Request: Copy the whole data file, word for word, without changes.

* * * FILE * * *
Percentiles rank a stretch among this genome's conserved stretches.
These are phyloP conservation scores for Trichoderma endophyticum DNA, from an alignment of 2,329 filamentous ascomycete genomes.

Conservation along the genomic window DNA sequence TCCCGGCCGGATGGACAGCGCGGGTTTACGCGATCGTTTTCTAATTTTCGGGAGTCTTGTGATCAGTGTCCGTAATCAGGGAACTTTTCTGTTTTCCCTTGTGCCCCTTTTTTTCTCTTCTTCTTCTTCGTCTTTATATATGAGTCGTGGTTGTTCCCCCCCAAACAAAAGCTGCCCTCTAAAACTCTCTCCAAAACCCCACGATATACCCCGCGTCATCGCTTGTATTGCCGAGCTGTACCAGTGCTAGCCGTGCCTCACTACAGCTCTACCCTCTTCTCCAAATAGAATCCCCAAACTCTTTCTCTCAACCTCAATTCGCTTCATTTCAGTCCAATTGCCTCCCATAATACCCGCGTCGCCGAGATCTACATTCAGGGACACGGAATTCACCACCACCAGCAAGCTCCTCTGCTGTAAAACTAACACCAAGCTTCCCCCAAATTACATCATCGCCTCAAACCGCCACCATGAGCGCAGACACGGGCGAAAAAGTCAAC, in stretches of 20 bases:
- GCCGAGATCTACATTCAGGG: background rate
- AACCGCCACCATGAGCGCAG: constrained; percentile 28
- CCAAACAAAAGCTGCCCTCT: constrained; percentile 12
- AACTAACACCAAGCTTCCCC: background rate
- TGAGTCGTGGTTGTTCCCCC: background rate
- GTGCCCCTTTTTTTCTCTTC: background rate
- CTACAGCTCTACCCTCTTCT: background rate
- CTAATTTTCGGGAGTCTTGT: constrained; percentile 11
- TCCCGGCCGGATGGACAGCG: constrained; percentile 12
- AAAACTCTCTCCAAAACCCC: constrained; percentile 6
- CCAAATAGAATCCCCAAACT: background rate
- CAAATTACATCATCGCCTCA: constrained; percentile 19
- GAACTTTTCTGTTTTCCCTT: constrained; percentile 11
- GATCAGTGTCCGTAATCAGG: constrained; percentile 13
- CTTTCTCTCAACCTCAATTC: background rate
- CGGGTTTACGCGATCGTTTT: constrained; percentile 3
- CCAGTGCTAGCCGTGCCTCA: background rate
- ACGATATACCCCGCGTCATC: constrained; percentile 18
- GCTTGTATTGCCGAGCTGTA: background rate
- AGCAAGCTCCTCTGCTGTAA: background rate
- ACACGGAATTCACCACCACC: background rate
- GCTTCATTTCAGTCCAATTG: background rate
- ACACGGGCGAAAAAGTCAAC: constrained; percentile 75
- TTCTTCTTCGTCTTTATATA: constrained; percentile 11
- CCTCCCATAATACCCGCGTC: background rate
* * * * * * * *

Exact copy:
Percentiles rank a stretch among this genome's conserved stretches.
These are phyloP conservation scores for Trichoderma endophyticum DNA, from an alignment of 2,329 filamentous ascomycete genomes.

Conservation along the genomic window DNA sequence TCCCGGCCGGATGGACAGCGCGGGTTTACGCGATCGTTTTCTAATTTTCGGGAGTCTTGTGATCAGTGTCCGTAATCAGGGAACTTTTCTGTTTTCCCTTGTGCCCCTTTTTTTCTCTTCTTCTTCTTCGTCTTTATATATGAGTCGTGGTTGTTCCCCCCCAAACAAAAGCTGCCCTCTAAAACTCTCTCCAAAACCCCACGATATACCCCGCGTCATCGCTTGTATTGCCGAGCTGTACCAGTGCTAGCCGTGCCTCACTACAGCTCTACCCTCTTCTCCAAATAGAATCCCCAAACTCTTTCTCTCAACCTCAATTCGCTTCATTTCAGTCCAATTGCCTCCCATAATACCCGCGTCGCCGAGATCTACATTCAGGGACACGGAATTCACCACCACCAGCAAGCTCCTCTGCTGTAAAACTAACACCAAGCTTCCCCCAAATTACATCATCGCCTCAAACCGCCACCATGAGCGCAGACACGGGCGAAAAAGTCAAC, in stretches of 20 bases:
- GCCGAGATCTACATTCAGGG: background rate
- AACCGCCACCATGAGCGCAG: constrained; percentile 28
- CCAAACAAAAGCTGCCCTCT: constrained; percentile 12
- AACTAACACCAAGCTTCCCC: background rate
- TGAGTCGTGGTTGTTCCCCC: background rate
- GTGCCCCTTTTTTTCTCTTC: background rate
- CTACAGCTCTACCCTCTTCT: background rate
- CTAATTTTCGGGAGTCTTGT: constrained; percentile 11
- TCCCGGCCGGATGGACAGCG: constrained; percentile 12
- AAAACTCTCTCCAAAACCCC: constrained; percentile 6
- CCAAATAGAATCCCCAAACT: background rate
- CAAATTACATCATCGCCTCA: constrained; percentile 19
- GAACTTTTCTGTTTTCCCTT: constrained; percentile 11
- GATCAGTGTCCGTAATCAGG: constrained; percentile 13
- CTTTCTCTCAACCTCAATTC: background rate
- CGGGTTTACGCGATCGTTTT: constrained; percentile 3
- CCAGTGCTAGCCGTGCCTCA: background rate
- ACGATATACCCCGCGTCATC: constrained; percentile 18
- GCTTGTATTGCCGAGCTGTA: background rate
- AGCAAGCTCCTCTGCTGTAA: background rate
- ACACGGAATTCACCACCACC: background rate
- GCTTCATTTCAGTCCAATTG: background rate
- ACACGGGCGAAAAAGTCAAC: constrained; percentile 75
- TTCTTCTTCGTCTTTATATA: constrained; percentile 11
- CCTCCCATAATACCCGCGTC: background rate